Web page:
Living the Faith in the Philippines and Australia

By Jordan Grantham, 30 October 2018
The Alimangohan siblings: Lynell, Sarah, Raphael, Sr Maria Faustina, Gabriel, Sr John Mary and Miguel. Photo: Supplied.

 

The Alimangohan Family: Part Two

“Dying to self in marriage and family” bore great spiritual fruit for Liza Alimangohan in ways she could never have imagined with the blessing of two daughters joining the Sisters of the Immaculata.

The Catholic Church in Australia has been blessed with the vocation to religious life of two of her daughters, Sr John Mary and Sr Maria Faustina of the Sisters of the Immaculata.

Early days of marriage

Liza’s lively faith helped rekindle husband Arnel’s love for God and together they joined the Light of Jesus community, a Catholic charismatic group. Daily Mass, rosary and frequent Adoration of the Blessed Sacrament were especially important to them and their spiritual and personal growth.

Liza would need this spiritual fuel when she gave birth to seven children in eight years. Falling pregnant with twins was especially risky after several caesarean deliveries.

“It was very wonderful because in the Philippines we could go to Mass every day,” she said. “There I would hold my tummy and pray to God, ‘please heal me’. I was scared.”

Liza says a providential sign was having a devout Catholic obstetrician, Dr Divina Gracia at the Perpetual Succour Hospital, who delivered all seven children.

Arnel also had his faith strengthened during a medical emergency, when he was about to go into surgery and was immediately healed in the hospital chapel while praying the Divine Mercy Chaplet. The doctors described it as a miracle.

The brood of children attended school next to the Basilica of Santo Nino of Cebu, home of the famous Santo Nino statue and the Augustinian Fathers.

“Our parents were very deliberate in picking the kind of school that would give us that kind of formation and invested time in us,” Lynell, the eldest daughter, said.

The Alimangohan children also pointed out that their parents didn’t just emphasise spiritual practices but also actively fostered the importance of the interior life in their children and let them creatively experience the Faith.

“As children, Mum used to tell us stories and they would be the Lives of the Saints,” daughter Sarah said.

Moving to Australia

The family moved to Australia because Arnel was dissatisfied that travel for work separated him from his young family.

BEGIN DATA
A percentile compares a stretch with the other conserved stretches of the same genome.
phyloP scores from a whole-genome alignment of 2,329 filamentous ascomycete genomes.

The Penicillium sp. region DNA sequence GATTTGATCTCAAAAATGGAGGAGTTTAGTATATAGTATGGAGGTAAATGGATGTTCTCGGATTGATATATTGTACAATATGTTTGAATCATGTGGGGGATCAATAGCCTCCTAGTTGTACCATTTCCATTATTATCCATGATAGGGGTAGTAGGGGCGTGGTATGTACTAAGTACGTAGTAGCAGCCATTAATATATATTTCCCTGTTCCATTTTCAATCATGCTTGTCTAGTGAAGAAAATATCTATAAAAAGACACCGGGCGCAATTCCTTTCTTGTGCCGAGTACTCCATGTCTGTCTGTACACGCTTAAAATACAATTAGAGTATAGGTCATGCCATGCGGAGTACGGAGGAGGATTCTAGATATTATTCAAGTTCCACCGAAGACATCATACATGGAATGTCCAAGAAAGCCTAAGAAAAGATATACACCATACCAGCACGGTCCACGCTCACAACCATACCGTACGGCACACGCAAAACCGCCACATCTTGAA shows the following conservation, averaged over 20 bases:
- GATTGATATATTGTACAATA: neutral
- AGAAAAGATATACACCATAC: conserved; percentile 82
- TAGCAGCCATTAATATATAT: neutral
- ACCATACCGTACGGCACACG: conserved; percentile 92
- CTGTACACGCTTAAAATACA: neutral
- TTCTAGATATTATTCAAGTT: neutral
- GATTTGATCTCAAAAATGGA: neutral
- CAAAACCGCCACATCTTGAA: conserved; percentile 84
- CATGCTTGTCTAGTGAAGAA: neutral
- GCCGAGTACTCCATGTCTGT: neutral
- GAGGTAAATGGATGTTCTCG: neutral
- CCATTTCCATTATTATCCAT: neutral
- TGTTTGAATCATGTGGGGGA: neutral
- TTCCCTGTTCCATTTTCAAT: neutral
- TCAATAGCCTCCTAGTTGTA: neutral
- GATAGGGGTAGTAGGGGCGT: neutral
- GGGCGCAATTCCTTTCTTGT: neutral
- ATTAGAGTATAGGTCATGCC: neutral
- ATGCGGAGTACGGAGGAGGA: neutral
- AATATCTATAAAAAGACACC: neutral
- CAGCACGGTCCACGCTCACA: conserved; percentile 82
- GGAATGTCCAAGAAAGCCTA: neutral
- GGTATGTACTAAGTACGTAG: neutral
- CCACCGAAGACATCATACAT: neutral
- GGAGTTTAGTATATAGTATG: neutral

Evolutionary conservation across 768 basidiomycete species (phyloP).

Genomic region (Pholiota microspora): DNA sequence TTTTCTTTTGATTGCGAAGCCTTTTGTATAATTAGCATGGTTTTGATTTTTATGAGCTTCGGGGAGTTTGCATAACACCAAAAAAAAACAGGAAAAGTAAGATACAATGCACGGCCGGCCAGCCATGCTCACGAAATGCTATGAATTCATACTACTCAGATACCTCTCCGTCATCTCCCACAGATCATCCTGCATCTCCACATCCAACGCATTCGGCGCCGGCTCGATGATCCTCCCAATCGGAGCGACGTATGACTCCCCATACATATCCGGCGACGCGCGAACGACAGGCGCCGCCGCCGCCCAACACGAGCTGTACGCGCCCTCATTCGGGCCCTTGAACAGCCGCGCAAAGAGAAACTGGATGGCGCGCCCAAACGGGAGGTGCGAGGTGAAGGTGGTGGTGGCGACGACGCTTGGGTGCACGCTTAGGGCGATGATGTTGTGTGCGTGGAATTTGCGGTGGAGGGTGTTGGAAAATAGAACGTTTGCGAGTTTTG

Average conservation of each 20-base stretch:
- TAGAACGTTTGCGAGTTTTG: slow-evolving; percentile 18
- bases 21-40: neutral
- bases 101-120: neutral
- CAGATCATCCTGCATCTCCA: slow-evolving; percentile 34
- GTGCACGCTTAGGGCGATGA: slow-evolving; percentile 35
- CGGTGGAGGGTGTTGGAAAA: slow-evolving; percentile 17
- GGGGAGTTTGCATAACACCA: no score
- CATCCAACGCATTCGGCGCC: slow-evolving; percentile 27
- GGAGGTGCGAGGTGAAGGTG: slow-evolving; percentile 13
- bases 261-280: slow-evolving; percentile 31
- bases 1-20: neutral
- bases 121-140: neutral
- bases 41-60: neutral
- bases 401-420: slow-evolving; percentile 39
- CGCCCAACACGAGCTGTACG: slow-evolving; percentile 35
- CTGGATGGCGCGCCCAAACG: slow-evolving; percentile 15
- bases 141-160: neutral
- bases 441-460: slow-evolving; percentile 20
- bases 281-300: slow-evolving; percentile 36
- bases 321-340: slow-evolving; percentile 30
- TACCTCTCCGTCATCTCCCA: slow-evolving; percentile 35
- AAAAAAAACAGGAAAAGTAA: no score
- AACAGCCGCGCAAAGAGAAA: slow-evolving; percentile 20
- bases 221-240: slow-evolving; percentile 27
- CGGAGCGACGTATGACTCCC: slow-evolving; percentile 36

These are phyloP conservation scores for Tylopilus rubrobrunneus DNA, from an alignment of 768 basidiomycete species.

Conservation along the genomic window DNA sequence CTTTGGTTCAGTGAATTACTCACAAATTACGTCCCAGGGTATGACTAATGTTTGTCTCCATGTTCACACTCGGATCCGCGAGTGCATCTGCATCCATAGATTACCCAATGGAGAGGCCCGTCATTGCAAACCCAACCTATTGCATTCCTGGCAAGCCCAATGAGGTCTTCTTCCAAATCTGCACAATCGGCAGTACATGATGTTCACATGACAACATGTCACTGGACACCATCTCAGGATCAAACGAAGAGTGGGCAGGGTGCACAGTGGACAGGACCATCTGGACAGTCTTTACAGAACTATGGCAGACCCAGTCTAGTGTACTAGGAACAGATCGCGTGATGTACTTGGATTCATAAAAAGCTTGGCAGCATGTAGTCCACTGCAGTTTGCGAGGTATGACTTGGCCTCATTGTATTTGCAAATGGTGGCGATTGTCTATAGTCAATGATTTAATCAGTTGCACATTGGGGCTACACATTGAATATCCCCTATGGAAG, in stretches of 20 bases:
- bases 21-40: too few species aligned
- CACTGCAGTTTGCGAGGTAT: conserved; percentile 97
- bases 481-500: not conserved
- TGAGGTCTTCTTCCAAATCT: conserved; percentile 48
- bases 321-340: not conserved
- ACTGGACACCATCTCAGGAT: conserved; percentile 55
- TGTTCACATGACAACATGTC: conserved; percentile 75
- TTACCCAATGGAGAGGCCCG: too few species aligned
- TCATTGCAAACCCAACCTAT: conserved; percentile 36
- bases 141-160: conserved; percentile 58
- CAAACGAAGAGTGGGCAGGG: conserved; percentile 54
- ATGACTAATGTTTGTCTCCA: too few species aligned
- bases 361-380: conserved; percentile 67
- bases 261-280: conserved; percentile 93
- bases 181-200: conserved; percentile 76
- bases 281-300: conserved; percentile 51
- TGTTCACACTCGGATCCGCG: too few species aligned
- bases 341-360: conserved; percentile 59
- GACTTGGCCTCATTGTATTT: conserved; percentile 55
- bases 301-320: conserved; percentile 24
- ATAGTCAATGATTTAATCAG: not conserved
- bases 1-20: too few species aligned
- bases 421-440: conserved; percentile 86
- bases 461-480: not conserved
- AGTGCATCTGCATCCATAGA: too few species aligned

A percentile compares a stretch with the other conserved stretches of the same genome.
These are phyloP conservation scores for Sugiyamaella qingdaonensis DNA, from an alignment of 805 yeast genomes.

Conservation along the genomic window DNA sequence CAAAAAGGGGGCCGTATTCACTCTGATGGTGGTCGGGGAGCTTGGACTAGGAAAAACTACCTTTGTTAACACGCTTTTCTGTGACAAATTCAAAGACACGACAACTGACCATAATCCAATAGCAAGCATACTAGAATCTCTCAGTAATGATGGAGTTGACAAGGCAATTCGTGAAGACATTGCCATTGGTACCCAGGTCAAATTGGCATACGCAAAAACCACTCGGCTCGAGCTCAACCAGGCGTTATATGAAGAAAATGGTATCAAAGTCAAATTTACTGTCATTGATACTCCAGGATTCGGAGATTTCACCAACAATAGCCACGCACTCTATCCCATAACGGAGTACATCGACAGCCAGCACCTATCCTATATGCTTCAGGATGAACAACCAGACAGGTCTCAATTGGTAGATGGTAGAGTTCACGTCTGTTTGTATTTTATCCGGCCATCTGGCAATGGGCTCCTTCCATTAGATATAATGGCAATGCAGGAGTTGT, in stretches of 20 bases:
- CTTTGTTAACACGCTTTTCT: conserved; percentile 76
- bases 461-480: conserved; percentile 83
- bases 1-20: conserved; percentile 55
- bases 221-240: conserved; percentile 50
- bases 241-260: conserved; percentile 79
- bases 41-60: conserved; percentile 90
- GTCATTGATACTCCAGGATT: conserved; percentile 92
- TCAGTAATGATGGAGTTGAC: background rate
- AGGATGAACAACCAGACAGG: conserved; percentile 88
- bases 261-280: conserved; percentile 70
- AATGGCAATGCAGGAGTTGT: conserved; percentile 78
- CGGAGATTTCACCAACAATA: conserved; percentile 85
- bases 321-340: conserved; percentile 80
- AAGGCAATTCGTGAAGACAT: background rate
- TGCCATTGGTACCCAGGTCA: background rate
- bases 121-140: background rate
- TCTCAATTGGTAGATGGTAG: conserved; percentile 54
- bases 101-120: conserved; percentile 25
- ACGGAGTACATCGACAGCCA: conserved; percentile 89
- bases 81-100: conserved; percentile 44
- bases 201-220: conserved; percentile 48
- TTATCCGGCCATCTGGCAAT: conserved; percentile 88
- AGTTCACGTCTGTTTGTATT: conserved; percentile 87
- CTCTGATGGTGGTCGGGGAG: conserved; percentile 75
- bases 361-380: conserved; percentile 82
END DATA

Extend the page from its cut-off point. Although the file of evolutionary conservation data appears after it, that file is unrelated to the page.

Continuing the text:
“My priorities are always God and then family and then work,” Arnel said.

Liza was initially reluctant but saw the opportunities of moving to Australia.

“The Lord brought us here for mission,” Arnel recounted Liza saying.

There was a powerful culture shock when they moved to Penrith and they certainly missed the Catholicity of Filipino culture.

“We’re Filipino, so Catholicism is incorporated in the culture,” Lynell said enthusiastically.

“But there’s a point in your life when you’re free to make your own choices and we owe it all to the Immaculata Sisters because most of our conversions have started from Mission School,” she said.

The Sisters of the Immaculata were recommended to Liza and after investigating it herself, she sent some of the children along to the Immaculata Mission School, which lasts roughly two weeks. In 2018 it featured daily Mass, Adoration, sport, music and recreation with over 150 young people.

Lynell said that her experience of the mission school ten years ago deepened her understanding of the foundational teachings of the Catholic Faith.

“It’s not just Filipino culture, it’s not just what we were brought up with. There is a reason behind it and it’s all centred in the love of Christ.

“As you grow older you want to know deeper things about the faith and that’s what the Mission School provided us with.

“The speakers were so open and it was a place that you could ask questions without being judged,” Lunell said.

Sarah described her experience of the Immaculata Mission School as a true rekindling of faith in the breaking of the bread.

“When a soul grows up in a society that is not of God, the soul grows in amnesia,” Sarah explained regarding her childhood loss of devotion.

“My soul remembered God in the anamnesis of the Mass.”

The children then attended the Immaculata Sisters’ Friday night youth group and Adoration of the Blessed Sacrament at Lewisham Parish.

Groups of university friends would sometimes visit between lectures.

“We would meet up, go to ‘Ado’ [Adoration], and then have a coffee together and then go back,” Lynell said.

Raphael likewise grew through encountering the Immaculata community.

“My faith that was inherited through my family was made alive and put into action,” he said.

A commitment to spiritual growth

From a young age Liza and Arnel educated the children in the interior life, that is what is happening in the innermost part of the soul.

“In conversations, they would ask ‘What is God doing in this?’ ‘What is he doing in your heart?’,” Sarah recounted.

They see the family as the domestic Church in prayer in mercy and mission for others.

Sarah began to realise why her parents were so counter-cultural in their extensive volunteering, involvement in ministry and ongoing struggle for growth in faith and virtue.

It clicked when friends in formation for priesthood and religious life explained their personal growth in holiness.

“They shared stories about how, to be Catholic, you actually need to keep growing and growing to perfection because that’s what Christ wants. To be perfect in Christ, not in a self sufficient way.”

The Alimangohan Family: Part Three will be published tomorrow. Part One was published yesterday.

 

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